Controlled by the studio and badgered by her mother, Garland rebelled at being pigeonholed and ran into one-sided love affairs with men who frankly saw in her a woman that the public could not or would not appreciate.
"It's absurd and unfortunate," said actor Norah Long, who portrayed Judy in Beard's play. "Look at the pictures -- she was an absolutely stunning woman. She was a thin, glam Hollywood girl."
Garland had bad luck with men -- in romance and in business. Some of it was of her own bad taste. You don't marry two gay men (Vincente Minnelli and Mark Herron) and come away unscathed. Sid Luft, who for a brief season brought stability and rebirth to her career, revealed himself as the former boxer he was. David Begelman might have been the worst man in her life, managing her career with one hand and stealing her money with the other. By the mid-1960s she was "homeless broke," as her daughter Lorna Luft wrote in "Me and My Shadows: A Family Memoir."
She might have seemed neurotic in media interviews, but as Long pointed out, she had good reason for being neurotic. People were taking advantage of her. Too, the constant diet of pills and alcohol began to change her.
Yet even in desperate straits, Garland possessed astonishing strength and courage. After MGM sacked her, she rose from the ashes like a phoenix, with 19 sold-out weeks of concerts on Broadway at the Palace Theater. She stunned Hollywood with "A Star Is Born" and in 1961 reminded the world of her brilliance at Carnegie Hall. Some fans feel the finest example of Garland the performer was her brief but celebrated TV show: at ease, ad-libbing, funny and charming with her guests, tender with her children.
By the mid-1960s, Garland's sense of duty and need for cash had her singing in gay bars in New York for $100 a night. Her 1963 performance in "I Could Go on Singing" is regarded as a transparent representation of what her life had become. Portraying "singing superstar Jenny Bowman," Garland spits out angrily in one scene: "I can't be spread so thin. I'm just one person. I'm just me. I belong to myself. ... I have hung onto every bit of rubbish there is in life and I've thrown all the good bits away. Now can you tell me why I do that?"
She certainly must have questioned what she had become, but Garland held onto a bedrock belief in her brand. Bennett said that a friend told her a story from Garland's club days in London. A booking agent was urging Judy to make sure she wasn't late in arriving on stage.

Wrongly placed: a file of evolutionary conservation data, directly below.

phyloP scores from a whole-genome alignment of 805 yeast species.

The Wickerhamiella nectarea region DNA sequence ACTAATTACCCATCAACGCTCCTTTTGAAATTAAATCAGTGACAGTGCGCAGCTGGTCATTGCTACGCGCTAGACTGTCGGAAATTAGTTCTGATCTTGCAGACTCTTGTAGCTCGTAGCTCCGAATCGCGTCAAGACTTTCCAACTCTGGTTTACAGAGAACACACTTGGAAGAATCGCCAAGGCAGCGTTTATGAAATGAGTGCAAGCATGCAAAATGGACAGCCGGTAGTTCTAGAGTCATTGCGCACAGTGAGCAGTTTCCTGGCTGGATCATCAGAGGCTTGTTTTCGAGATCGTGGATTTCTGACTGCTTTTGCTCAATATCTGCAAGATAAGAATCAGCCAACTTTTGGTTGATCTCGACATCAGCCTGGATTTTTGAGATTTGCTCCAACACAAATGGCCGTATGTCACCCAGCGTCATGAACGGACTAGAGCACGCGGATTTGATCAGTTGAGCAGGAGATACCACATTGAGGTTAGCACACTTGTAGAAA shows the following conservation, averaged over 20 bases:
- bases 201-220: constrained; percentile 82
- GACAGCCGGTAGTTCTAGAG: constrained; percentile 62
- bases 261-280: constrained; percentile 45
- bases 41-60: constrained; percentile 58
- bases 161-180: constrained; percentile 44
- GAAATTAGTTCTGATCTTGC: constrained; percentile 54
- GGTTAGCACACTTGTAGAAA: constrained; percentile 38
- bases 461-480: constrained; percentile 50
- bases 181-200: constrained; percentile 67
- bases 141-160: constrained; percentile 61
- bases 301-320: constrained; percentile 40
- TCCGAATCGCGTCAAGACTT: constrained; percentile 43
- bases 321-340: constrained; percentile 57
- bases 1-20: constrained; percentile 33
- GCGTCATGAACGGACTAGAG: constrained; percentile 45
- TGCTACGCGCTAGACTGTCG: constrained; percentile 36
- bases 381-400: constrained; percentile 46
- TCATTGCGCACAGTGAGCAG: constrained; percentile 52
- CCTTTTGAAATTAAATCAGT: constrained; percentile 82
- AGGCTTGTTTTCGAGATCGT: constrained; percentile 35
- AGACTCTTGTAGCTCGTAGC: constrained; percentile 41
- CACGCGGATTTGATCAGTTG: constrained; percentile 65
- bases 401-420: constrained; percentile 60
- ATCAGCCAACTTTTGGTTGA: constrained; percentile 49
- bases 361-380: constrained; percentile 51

"She looked at this wine glass and she said, 'Honey, they don't pay me to be on time,'" Bennett said. "They pay to see the drama."
No place like home
Judy Garland felt safest onstage, regardless whether her voice was great or she had lost her place. People loved her, and the energy pulsed both ways.
"That's my feeling about the Carnegie Hall concert," Beard said. "It wasn't that she was just performing. She was giving everything she had and sacrificing herself in the process."
Singer/actor Jody Briskey captured that amazing empathy in Beard's play. Briskey, who shared the role with Long, sang the Carnegie concert in one of those rare moments when technique and gesture arise from a compulsion deep inside the actor.
"You feel her vulnerability, her wish for that unconditional love that she was looking for all her life," Briskey said. "She was in a safe haven when she was onstage and she could let everything she was feeling out. It was like her therapy."
Sadly for Garland, the concerts had to end. Each night, she would walk backstage and there she was, alone with her demons. This is where she was in 1969, those fearful moments in Quilter's play, in which actor Bennett rummages through the realities and myths of Garland. Did her inexhaustible energy finally give out? Certainly when you look at her physically, the question of why she died young gets turned on its head: How did she last this long?
Had the spirit of Frances Gumm begun to sag under the burden of being Judy Garland?
Only she knew the answer. We can read books, look at washed-out interviews and listen to sad tapes where a rambling Garland tries to tell the story of her life. But hers was an existence that could not be told; it needed to be felt. She lived with the contradictions, the exposure, the adulation and humiliation, the vise-grip of reality while she continued to pursue her myth.
"To be a legend, to be adored by millions all over the world and keep that up from 'The Wizard of Oz,' must have been a nightmare," said Bennett. "What does any of us know about being a legend?"